City Lifts 1989 Pitbull Ban, Local Residents Show Up To Speak On Behalf Of the Breed

"There are no facts to support the continuation of the Pitbull ban." - Leilani Sullivan, Speaking on behalf of Furever Friends


The 1989 Pitbull Ban was lifted during a regular City Council meeting March 8.

Furever Friends Humane Society along with residents of Grant County took up two rows to speak on behalf of the dogs of Ulysses.

Leilani Sullivan, representing Furever Friends, gave points on why the city should not allow the pitbull ban to continue.

"There are no facts to support the continuation of the pitbull ban," Sullivan said.

She went on to explain there is already a vicious dog and cat ordinance in place, which would allow every incident to be evaluated appropriately, regardless of breed (Ordinance Article 2, Section 213 of the Ulysses City Code).

Sullivan shared the story of long-time Ulysses Animal Shelter resident and pitbull, Thor.

“Thor is so loved by our police force. They go out and walk him and give him extra time outside. I believe several of them would have adopted Thor themselves had there not been the ban.”

City Councilman Mark Diaz, responded to the proposal.

"I appreciate everybody that has come in here for the concerns of the dogs of Ulysses," Diaz said. "Amanda (Ulysses Animal Control Officer), I appreciate the job you're doing and the information you've given us. It shows in 2022, there was one pitbull bite, a shepherd bite, a chihuahua bite... There are some unknowns and mixtures. I don't think, myself, that we need to have this ban of pitbulls. I know there's many people out here who might think differently. In my personal opinion, I think we need to repeal it. That would make it somewhat easier for Amanda to do her job. This way we're not picking on specific people. I think it would help the communications within the community to let them (pitbull owners) know we're willing to work with them and maybe we can get some of the dogs off the street and we can clean up the dog pound."

Following questions concerning fines and fees to reclaim, a motion to repeal and replace the ban was moved and accepted.

Ordinance No. 1319 was officially put into effect March 16. It states:

"An ordinance allowing pit bull dogs in the corporate city limits of the city of Ulysses, Kans.; repealing and replacing the existing ordinance to the code of ordinances of the city of Ulysses, Kans.;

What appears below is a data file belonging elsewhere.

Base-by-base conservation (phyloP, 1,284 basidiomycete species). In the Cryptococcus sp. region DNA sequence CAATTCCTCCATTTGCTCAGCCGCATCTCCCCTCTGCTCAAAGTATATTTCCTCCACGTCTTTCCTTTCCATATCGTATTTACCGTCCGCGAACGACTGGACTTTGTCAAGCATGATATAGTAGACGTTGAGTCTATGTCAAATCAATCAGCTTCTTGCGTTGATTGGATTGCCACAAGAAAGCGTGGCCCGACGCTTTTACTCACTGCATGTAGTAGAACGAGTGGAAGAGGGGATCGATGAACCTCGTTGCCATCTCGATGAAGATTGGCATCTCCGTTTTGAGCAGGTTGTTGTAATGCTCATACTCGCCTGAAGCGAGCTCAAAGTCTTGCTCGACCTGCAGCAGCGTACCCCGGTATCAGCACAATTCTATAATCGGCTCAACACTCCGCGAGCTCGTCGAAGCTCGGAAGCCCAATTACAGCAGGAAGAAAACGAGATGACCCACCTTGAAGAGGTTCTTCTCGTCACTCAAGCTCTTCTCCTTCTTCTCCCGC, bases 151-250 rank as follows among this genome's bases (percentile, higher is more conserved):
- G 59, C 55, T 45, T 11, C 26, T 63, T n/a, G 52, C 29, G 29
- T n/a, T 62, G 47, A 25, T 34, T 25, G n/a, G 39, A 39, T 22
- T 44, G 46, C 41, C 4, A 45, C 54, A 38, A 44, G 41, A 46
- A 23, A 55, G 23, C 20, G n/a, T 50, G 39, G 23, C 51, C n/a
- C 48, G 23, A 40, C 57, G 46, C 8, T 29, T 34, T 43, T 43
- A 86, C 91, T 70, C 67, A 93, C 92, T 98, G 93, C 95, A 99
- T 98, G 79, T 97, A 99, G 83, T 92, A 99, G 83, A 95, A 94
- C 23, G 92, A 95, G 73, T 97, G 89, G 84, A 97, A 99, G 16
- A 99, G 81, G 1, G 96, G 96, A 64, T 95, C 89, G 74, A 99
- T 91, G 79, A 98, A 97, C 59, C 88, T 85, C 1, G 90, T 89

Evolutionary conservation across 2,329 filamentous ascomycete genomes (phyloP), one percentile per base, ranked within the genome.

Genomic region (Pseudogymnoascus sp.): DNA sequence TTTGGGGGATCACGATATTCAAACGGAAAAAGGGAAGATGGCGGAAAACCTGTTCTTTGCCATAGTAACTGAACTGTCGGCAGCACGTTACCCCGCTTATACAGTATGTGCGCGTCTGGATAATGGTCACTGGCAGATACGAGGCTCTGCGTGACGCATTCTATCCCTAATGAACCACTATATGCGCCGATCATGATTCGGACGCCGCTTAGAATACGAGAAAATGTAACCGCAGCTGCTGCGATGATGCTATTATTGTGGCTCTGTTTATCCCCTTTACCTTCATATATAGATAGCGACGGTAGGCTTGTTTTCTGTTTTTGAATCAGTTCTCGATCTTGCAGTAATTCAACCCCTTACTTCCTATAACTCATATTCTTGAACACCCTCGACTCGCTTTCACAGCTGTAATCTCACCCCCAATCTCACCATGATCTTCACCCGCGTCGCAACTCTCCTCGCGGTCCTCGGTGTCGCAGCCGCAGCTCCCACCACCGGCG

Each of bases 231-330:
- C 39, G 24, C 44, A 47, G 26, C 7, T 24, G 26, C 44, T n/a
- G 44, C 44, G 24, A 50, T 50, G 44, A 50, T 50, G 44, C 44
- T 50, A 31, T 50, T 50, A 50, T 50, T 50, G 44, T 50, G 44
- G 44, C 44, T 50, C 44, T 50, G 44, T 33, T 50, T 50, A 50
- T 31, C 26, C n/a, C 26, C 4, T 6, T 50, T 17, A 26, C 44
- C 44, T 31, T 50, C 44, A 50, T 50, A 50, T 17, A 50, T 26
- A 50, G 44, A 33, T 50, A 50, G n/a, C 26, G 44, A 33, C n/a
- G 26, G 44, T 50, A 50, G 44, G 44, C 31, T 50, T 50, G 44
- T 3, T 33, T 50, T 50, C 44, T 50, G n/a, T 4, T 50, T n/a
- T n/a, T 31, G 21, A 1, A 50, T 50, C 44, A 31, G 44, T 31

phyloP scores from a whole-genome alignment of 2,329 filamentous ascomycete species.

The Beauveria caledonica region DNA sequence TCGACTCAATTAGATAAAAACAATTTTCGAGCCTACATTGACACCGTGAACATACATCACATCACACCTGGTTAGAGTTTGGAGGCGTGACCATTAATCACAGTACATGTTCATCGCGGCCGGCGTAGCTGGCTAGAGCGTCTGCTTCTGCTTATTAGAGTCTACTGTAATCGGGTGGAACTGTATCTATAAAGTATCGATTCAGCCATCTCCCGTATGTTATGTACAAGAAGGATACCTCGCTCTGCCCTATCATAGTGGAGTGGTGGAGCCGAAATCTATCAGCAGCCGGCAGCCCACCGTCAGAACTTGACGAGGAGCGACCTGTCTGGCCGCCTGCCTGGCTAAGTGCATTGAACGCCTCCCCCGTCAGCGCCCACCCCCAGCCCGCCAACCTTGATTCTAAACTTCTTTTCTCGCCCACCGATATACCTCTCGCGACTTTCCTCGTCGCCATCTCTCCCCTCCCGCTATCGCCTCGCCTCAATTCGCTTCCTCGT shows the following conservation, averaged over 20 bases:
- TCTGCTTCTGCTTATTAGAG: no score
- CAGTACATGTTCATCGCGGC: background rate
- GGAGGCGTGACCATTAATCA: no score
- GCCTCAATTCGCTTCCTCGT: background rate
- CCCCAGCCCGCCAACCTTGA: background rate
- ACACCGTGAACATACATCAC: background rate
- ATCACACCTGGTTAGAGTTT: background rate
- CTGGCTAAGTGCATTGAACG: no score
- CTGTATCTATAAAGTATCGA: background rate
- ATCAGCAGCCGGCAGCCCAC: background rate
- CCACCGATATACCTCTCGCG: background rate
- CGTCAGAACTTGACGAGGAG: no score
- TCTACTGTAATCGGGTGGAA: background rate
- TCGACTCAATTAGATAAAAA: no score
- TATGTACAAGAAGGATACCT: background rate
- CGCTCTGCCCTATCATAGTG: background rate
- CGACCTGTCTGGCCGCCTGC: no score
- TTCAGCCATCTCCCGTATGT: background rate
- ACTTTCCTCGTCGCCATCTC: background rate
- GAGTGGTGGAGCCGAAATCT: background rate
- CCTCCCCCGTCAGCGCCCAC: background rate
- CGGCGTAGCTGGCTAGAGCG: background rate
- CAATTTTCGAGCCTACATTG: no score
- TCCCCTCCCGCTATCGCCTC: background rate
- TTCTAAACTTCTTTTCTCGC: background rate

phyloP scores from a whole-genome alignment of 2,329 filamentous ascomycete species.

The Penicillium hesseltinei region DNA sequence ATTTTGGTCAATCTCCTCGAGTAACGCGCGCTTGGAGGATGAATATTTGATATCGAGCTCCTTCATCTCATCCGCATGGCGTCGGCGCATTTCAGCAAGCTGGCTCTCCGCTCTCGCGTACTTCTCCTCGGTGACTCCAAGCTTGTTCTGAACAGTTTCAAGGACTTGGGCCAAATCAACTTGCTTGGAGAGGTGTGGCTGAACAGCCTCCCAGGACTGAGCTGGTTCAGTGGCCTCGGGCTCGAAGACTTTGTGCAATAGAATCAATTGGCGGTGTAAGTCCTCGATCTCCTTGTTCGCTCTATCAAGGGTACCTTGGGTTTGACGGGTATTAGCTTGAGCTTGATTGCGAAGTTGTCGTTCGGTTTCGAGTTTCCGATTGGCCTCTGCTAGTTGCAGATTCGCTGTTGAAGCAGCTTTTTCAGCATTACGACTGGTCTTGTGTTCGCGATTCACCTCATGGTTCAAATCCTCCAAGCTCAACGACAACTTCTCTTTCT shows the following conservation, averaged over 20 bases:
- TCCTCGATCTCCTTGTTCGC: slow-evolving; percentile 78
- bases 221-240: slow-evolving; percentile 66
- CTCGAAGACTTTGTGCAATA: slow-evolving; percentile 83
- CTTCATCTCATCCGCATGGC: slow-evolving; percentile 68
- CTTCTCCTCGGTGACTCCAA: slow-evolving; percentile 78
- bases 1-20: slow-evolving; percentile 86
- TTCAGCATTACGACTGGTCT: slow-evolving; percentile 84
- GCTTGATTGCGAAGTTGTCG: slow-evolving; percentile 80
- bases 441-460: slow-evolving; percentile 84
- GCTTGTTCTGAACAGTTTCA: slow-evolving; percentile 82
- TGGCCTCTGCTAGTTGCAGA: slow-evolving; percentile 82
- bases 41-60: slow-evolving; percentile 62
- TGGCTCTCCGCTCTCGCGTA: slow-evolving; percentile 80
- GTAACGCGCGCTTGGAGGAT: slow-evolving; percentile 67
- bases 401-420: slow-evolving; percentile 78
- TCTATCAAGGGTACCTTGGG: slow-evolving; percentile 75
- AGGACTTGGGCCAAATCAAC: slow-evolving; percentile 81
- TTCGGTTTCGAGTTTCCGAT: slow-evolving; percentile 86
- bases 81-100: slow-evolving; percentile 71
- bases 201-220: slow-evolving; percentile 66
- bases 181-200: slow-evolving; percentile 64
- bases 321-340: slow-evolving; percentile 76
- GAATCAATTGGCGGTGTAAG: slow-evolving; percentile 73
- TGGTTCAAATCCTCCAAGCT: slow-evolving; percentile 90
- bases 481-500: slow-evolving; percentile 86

"Be it ordained by the Governing Body of the City of Ulysses, Kans.:

"Section 1. Ordinance No. 823, which prohibits the keeping, harboring, owning or in any way possessing Pit Bulls within the corporate limits of the City of Ulysses, Grant County, Kans., and establishes penalties for violations, is hereby repealed in its entirety. Likewise, Chapter II, Article 3. Pit Bull Dogs of the Code of the City of Ulysses is repealed in its entirety.

"Section 2. This ordinance shall become effective upon its publication in the official newspaper of the City of Ulysses, Kansas".

City Meets March 22

City Council members also gathered for a regular meeting March 22.

Concerning new business, the Council approved Resolution 2023-2, an annual gap waver.

Secondly, Mayor Tim McCauley motioned to second Resolution 2023-3, the interest earned from financial accounts. All were in favor.

City Attorney, Lynn Koehn, brought the Woods Project to attention, sharing that the sale of the property is set to close on April 6. The new owner has plans to clean the entire area, install a fence, and possibly build a home on the property. The city is willing to work with the new owner to ensure the current violations are corrected. Koehn continued, updating members on the Baughman Foundation, sharing that the well has not yet been approved.

In the next phase of the meeting, McCauley handed out pamphlets created by City Inspector Natalie Anguiano. One of the pamphlets is proposed to educate the public on the current movements by the City Council. The second pamphlet is about the Kansas Infrastructure Hub. By visiting, Kansans are kept up-to-date on the Bipartisan Infrastructure Law (BIL). The BIL focuses on transportation, water, energy, and broadband. The website states that

“Kansas infrastructure across the transportation, water, energy, and technology sectors can benefit in three ways:

1. Funding certainty for 5 years means federal, state, and local agencies can do proper planning and make good, long-term investments.

2. Some existing federal formula programs have seen increased funding levels to strengthen and modernize infrastructure.

3. New and increased competitive grant programs have been established.”

Sam Guy inquired about the fishing allowances at Frazier Lake. McCauley explained that the Kansas Department of Health and Environment (KDHE) must release the lake to catch and keep instead of the current ordinance that only allows catch and release. Guy asked if the ordinance could be changed due to the original water being replaced. McCauley concluded that, ultimately, the answer is left to KDHE, which has steadily remained as “no”.

The next regular City Council meeting will be at 5 p.m., April 12 at City Hall.


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